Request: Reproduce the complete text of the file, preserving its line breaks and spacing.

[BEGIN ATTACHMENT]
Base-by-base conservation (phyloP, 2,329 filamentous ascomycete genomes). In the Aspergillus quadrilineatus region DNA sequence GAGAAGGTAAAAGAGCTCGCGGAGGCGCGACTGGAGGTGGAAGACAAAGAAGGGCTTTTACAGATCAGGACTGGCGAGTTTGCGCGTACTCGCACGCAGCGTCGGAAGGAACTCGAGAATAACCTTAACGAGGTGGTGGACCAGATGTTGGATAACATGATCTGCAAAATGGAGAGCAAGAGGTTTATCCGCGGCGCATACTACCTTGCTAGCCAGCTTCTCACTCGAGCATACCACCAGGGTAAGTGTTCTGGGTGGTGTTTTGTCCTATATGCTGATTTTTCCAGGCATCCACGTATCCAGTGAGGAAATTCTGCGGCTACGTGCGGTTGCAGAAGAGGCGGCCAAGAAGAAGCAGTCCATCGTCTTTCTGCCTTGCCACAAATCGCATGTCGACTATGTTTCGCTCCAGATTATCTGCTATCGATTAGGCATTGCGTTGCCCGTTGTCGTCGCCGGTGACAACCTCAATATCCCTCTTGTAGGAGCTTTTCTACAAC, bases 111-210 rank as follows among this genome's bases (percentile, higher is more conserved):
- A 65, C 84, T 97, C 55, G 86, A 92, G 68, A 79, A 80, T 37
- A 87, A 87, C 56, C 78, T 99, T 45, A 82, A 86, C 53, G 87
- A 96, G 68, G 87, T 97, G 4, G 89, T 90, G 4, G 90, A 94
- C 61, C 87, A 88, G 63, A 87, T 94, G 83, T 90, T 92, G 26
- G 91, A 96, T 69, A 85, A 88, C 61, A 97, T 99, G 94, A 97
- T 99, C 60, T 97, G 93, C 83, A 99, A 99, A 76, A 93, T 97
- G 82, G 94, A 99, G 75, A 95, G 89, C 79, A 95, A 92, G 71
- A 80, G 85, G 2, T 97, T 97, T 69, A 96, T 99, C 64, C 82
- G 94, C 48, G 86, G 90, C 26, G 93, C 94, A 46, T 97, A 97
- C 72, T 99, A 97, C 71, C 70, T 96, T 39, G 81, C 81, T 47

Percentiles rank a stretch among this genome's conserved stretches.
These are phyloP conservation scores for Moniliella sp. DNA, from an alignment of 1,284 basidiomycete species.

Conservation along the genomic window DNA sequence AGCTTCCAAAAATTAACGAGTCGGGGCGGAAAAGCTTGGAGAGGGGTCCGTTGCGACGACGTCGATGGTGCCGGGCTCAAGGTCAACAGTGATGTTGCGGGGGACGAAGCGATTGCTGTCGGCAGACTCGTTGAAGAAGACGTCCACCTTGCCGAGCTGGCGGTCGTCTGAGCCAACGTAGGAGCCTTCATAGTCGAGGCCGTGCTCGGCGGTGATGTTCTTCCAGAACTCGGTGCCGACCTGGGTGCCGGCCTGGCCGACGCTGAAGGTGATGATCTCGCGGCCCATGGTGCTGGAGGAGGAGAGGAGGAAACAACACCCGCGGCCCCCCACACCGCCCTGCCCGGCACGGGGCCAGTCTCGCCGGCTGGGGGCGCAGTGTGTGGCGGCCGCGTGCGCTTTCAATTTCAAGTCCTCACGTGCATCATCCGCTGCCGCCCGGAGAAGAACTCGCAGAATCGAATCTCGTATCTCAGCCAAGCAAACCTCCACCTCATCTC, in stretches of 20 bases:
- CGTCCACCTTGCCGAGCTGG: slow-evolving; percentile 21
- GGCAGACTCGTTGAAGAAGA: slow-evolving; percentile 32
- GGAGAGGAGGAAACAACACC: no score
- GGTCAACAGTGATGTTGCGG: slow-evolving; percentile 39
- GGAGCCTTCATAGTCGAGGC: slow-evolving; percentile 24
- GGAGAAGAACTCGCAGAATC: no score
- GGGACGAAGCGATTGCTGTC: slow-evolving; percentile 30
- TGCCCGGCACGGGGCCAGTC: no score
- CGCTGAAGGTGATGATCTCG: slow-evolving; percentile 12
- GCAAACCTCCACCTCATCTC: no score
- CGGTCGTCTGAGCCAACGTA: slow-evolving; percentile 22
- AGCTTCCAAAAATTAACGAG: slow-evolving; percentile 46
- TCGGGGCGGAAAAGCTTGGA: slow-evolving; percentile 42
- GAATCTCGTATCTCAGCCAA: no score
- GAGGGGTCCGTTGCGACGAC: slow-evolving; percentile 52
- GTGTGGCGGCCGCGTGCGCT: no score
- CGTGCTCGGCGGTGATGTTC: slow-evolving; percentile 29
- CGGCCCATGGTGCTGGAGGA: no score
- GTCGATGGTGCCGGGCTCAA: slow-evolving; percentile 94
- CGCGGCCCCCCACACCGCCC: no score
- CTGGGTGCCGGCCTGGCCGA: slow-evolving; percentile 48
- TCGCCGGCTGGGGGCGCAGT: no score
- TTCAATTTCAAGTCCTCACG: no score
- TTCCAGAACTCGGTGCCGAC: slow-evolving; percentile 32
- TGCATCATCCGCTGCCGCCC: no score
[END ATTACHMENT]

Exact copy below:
Base-by-base conservation (phyloP, 2,329 filamentous ascomycete genomes). In the Aspergillus quadrilineatus region DNA sequence GAGAAGGTAAAAGAGCTCGCGGAGGCGCGACTGGAGGTGGAAGACAAAGAAGGGCTTTTACAGATCAGGACTGGCGAGTTTGCGCGTACTCGCACGCAGCGTCGGAAGGAACTCGAGAATAACCTTAACGAGGTGGTGGACCAGATGTTGGATAACATGATCTGCAAAATGGAGAGCAAGAGGTTTATCCGCGGCGCATACTACCTTGCTAGCCAGCTTCTCACTCGAGCATACCACCAGGGTAAGTGTTCTGGGTGGTGTTTTGTCCTATATGCTGATTTTTCCAGGCATCCACGTATCCAGTGAGGAAATTCTGCGGCTACGTGCGGTTGCAGAAGAGGCGGCCAAGAAGAAGCAGTCCATCGTCTTTCTGCCTTGCCACAAATCGCATGTCGACTATGTTTCGCTCCAGATTATCTGCTATCGATTAGGCATTGCGTTGCCCGTTGTCGTCGCCGGTGACAACCTCAATATCCCTCTTGTAGGAGCTTTTCTACAAC, bases 111-210 rank as follows among this genome's bases (percentile, higher is more conserved):
- A 65, C 84, T 97, C 55, G 86, A 92, G 68, A 79, A 80, T 37
- A 87, A 87, C 56, C 78, T 99, T 45, A 82, A 86, C 53, G 87
- A 96, G 68, G 87, T 97, G 4, G 89, T 90, G 4, G 90, A 94
- C 61, C 87, A 88, G 63, A 87, T 94, G 83, T 90, T 92, G 26
- G 91, A 96, T 69, A 85, A 88, C 61, A 97, T 99, G 94, A 97
- T 99, C 60, T 97, G 93, C 83, A 99, A 99, A 76, A 93, T 97
- G 82, G 94, A 99, G 75, A 95, G 89, C 79, A 95, A 92, G 71
- A 80, G 85, G 2, T 97, T 97, T 69, A 96, T 99, C 64, C 82
- G 94, C 48, G 86, G 90, C 26, G 93, C 94, A 46, T 97, A 97
- C 72, T 99, A 97, C 71, C 70, T 96, T 39, G 81, C 81, T 47

Percentiles rank a stretch among this genome's conserved stretches.
These are phyloP conservation scores for Moniliella sp. DNA, from an alignment of 1,284 basidiomycete species.

Conservation along the genomic window DNA sequence AGCTTCCAAAAATTAACGAGTCGGGGCGGAAAAGCTTGGAGAGGGGTCCGTTGCGACGACGTCGATGGTGCCGGGCTCAAGGTCAACAGTGATGTTGCGGGGGACGAAGCGATTGCTGTCGGCAGACTCGTTGAAGAAGACGTCCACCTTGCCGAGCTGGCGGTCGTCTGAGCCAACGTAGGAGCCTTCATAGTCGAGGCCGTGCTCGGCGGTGATGTTCTTCCAGAACTCGGTGCCGACCTGGGTGCCGGCCTGGCCGACGCTGAAGGTGATGATCTCGCGGCCCATGGTGCTGGAGGAGGAGAGGAGGAAACAACACCCGCGGCCCCCCACACCGCCCTGCCCGGCACGGGGCCAGTCTCGCCGGCTGGGGGCGCAGTGTGTGGCGGCCGCGTGCGCTTTCAATTTCAAGTCCTCACGTGCATCATCCGCTGCCGCCCGGAGAAGAACTCGCAGAATCGAATCTCGTATCTCAGCCAAGCAAACCTCCACCTCATCTC, in stretches of 20 bases:
- CGTCCACCTTGCCGAGCTGG: slow-evolving; percentile 21
- GGCAGACTCGTTGAAGAAGA: slow-evolving; percentile 32
- GGAGAGGAGGAAACAACACC: no score
- GGTCAACAGTGATGTTGCGG: slow-evolving; percentile 39
- GGAGCCTTCATAGTCGAGGC: slow-evolving; percentile 24
- GGAGAAGAACTCGCAGAATC: no score
- GGGACGAAGCGATTGCTGTC: slow-evolving; percentile 30
- TGCCCGGCACGGGGCCAGTC: no score
- CGCTGAAGGTGATGATCTCG: slow-evolving; percentile 12
- GCAAACCTCCACCTCATCTC: no score
- CGGTCGTCTGAGCCAACGTA: slow-evolving; percentile 22
- AGCTTCCAAAAATTAACGAG: slow-evolving; percentile 46
- TCGGGGCGGAAAAGCTTGGA: slow-evolving; percentile 42
- GAATCTCGTATCTCAGCCAA: no score
- GAGGGGTCCGTTGCGACGAC: slow-evolving; percentile 52
- GTGTGGCGGCCGCGTGCGCT: no score
- CGTGCTCGGCGGTGATGTTC: slow-evolving; percentile 29
- CGGCCCATGGTGCTGGAGGA: no score
- GTCGATGGTGCCGGGCTCAA: slow-evolving; percentile 94
- CGCGGCCCCCCACACCGCCC: no score
- CTGGGTGCCGGCCTGGCCGA: slow-evolving; percentile 48
- TCGCCGGCTGGGGGCGCAGT: no score
- TTCAATTTCAAGTCCTCACG: no score
- TTCCAGAACTCGGTGCCGAC: slow-evolving; percentile 32
- TGCATCATCCGCTGCCGCCC: no score